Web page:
Many students in the special education system qualify for services because they have a specific learning disability that is impacting their progress in the general curriculum. Historically, a specific learning disability was diagnosed when a student had a severe discrepancy between his or her ability and achievement. However, since the reauthorization of the Individuals with Disabilities Education Act in 2004, Pennsylvania allows IEP Teams to use a response to intervention approach or a severe discrepancy approach to identify kids with specific learning disabilities.
Response to Intervention
In Pennsylvania, Response to Intervention (RTI) has two meanings. First, Response to intervention is a comprehensive strategy for identifying and helping students who might be at risk either academically or behaviorally. Second, Response to Intervention can be an alternative to the significant discrepancy model in identifying student with learning disabilities.
The RTI model uses research based interventions and strategies to help students. The student's response to those interventions and strategies should be well documented.
There are some basic components of Pennsylvania's RTI system that are important to note. First, all students should receive high quality research based instruction that is aligned with the general education standards and all students should be screened to see if they are meeting grade level expectations in both academics and behavior. Second, all staff in the school, including general education teachers, Title I teachers, ESL teachers etc, should be actively involved in assessment and instruction and the parents should receive accurate and frequent information about their children. Third, decisions about interventions and instruction should be based on data. Finally, the intervention system should be tiered so that students receive interventions based on their individual needs.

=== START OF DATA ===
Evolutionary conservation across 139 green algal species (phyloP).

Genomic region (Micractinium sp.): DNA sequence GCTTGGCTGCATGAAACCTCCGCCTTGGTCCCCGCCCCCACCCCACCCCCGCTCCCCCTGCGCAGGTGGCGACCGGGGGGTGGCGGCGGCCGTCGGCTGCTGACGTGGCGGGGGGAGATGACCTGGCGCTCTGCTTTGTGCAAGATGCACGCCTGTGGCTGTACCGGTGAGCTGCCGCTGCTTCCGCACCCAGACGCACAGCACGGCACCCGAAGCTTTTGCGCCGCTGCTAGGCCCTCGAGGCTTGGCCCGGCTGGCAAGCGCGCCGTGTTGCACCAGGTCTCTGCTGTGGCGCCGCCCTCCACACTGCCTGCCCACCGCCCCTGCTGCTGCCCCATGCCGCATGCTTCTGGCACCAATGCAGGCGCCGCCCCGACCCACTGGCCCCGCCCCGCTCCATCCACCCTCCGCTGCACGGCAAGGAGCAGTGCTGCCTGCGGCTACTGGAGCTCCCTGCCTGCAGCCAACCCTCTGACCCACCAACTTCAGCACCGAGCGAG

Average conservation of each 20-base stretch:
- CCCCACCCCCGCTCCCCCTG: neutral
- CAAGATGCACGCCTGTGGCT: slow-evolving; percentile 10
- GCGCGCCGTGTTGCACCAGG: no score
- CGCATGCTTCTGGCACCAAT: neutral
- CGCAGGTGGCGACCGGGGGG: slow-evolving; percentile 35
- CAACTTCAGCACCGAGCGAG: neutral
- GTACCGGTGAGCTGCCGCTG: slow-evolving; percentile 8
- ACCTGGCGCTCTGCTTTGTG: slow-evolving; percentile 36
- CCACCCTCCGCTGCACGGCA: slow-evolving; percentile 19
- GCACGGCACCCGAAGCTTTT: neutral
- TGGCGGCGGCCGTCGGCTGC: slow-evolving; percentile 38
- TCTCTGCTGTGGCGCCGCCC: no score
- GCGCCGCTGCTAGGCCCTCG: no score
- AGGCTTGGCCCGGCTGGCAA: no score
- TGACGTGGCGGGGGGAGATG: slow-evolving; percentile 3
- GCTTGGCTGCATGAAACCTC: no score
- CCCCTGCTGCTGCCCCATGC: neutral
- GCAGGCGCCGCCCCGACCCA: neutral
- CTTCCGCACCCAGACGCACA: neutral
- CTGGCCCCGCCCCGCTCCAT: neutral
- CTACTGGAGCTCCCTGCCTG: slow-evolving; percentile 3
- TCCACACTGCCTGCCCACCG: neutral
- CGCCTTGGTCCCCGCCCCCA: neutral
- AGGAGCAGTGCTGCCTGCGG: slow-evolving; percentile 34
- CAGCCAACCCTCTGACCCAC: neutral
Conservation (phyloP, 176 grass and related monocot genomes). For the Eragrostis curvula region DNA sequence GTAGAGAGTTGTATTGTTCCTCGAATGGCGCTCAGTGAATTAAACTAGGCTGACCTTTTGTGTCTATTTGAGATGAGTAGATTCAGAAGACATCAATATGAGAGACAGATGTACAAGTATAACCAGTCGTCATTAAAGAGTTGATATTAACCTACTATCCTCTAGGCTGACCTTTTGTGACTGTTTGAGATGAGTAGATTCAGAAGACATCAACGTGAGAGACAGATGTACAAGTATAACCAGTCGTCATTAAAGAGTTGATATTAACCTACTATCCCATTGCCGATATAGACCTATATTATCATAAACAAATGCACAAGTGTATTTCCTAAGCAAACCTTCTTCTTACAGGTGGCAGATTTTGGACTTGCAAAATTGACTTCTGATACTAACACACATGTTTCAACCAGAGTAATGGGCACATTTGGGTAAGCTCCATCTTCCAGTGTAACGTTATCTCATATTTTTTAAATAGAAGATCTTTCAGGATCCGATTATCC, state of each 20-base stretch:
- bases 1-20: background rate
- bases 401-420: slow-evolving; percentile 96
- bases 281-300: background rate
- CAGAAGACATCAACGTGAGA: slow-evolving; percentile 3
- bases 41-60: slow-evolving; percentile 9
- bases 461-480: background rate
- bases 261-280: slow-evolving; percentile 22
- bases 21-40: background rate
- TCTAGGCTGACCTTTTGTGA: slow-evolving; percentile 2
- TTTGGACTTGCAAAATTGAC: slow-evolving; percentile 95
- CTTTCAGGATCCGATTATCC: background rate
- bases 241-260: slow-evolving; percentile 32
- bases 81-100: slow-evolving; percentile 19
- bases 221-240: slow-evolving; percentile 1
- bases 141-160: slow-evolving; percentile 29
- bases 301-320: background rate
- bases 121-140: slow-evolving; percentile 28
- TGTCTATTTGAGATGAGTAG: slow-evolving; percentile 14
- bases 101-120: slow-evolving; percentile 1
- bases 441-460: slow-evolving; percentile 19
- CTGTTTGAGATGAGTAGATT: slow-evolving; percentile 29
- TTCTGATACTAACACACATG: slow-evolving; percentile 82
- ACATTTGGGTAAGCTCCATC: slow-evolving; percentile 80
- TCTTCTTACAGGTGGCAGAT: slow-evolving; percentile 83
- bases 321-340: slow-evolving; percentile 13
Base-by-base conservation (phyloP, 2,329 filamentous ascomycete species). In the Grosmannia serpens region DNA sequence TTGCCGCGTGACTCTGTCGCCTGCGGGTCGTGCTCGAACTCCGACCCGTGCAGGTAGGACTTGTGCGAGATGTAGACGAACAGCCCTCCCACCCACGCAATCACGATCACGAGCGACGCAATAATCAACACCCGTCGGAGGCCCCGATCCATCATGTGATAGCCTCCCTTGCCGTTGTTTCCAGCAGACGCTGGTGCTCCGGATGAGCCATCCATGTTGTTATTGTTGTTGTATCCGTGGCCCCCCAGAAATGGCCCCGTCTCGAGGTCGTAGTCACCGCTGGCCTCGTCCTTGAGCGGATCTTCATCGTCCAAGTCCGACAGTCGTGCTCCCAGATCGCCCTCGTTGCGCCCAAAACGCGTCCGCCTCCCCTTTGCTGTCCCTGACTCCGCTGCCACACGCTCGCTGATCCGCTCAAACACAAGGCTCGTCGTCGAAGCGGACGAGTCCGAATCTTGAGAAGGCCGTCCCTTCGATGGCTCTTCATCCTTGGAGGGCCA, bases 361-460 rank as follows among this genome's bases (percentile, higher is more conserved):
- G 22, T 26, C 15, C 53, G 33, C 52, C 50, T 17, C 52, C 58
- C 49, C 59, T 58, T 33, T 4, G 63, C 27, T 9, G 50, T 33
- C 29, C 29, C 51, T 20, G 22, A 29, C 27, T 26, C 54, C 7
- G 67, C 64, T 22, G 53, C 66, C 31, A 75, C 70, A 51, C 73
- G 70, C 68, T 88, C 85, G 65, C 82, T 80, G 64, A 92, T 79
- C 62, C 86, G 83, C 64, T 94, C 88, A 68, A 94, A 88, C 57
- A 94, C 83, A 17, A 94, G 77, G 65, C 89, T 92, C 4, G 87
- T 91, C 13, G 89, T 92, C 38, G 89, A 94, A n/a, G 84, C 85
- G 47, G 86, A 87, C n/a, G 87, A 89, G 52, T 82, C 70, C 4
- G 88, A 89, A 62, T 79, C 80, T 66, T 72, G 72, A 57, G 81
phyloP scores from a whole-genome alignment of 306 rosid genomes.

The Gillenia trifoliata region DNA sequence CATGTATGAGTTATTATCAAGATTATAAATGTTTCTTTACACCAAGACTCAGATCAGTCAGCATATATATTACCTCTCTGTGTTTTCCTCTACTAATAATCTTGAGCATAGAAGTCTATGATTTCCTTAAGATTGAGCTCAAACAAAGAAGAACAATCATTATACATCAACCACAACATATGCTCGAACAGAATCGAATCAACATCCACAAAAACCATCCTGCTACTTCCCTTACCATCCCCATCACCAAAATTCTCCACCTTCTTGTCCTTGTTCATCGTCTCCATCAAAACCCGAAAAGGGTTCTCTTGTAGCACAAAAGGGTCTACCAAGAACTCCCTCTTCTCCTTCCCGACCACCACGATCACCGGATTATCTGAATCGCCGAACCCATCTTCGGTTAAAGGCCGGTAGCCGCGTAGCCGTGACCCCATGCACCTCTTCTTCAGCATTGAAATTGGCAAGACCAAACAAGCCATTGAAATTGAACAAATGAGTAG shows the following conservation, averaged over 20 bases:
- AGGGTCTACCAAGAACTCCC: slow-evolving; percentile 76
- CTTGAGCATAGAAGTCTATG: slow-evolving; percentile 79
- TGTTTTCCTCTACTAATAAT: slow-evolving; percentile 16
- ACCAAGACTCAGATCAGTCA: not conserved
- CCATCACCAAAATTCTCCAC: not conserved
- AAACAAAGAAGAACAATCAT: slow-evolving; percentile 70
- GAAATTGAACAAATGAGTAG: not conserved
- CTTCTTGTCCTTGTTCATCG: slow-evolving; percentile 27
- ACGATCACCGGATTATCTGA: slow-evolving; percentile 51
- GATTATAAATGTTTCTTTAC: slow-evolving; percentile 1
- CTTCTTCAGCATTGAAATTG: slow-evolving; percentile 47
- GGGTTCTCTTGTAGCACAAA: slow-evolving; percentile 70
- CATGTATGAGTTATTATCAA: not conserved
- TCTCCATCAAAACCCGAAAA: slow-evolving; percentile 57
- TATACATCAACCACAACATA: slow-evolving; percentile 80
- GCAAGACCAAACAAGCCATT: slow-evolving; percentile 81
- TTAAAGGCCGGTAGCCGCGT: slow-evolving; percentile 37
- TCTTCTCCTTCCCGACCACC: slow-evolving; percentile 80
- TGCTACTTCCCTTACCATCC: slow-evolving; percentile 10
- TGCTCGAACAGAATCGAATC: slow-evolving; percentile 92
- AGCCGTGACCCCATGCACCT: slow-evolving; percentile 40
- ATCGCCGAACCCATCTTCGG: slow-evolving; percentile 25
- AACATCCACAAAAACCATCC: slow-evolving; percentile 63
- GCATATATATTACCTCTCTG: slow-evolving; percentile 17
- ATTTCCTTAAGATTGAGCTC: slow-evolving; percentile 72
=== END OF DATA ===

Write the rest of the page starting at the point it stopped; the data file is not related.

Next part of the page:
An IEP Team may decide that a student has a specific learning disability based on the student's response to interventions. A student who does not display an adequate rate of improvement to interventions and does not perform at grade level may be determined to have a specific learning disability.
Prior to the reauthorization of the federal Individuals with Disabilities Education Act (IDEA) in 2004, IEP Teams needed to find that a student had a severe discrepancy between intellectual ability and academic achievement and that the discrepancy was not due to other factors such as limited English proficiency or lack of instruction in order for that student to be considered to have a learning disability for purposes of special education. IEP Teams can still chose to use the severe discrepancy model if they wish.
The reason that the IDEA 2004 and its implementing regulations moved away from the severe discrepancy model is that it, by definition, the severe discrepancy model required Teams to wait until a student was having academic difficulties in order to find the child eligible for services. Conversely, the response to intervention model allows an IEP Team to find a student with a specific learning disability eligible for special education before he or she is having significant academic difficulties.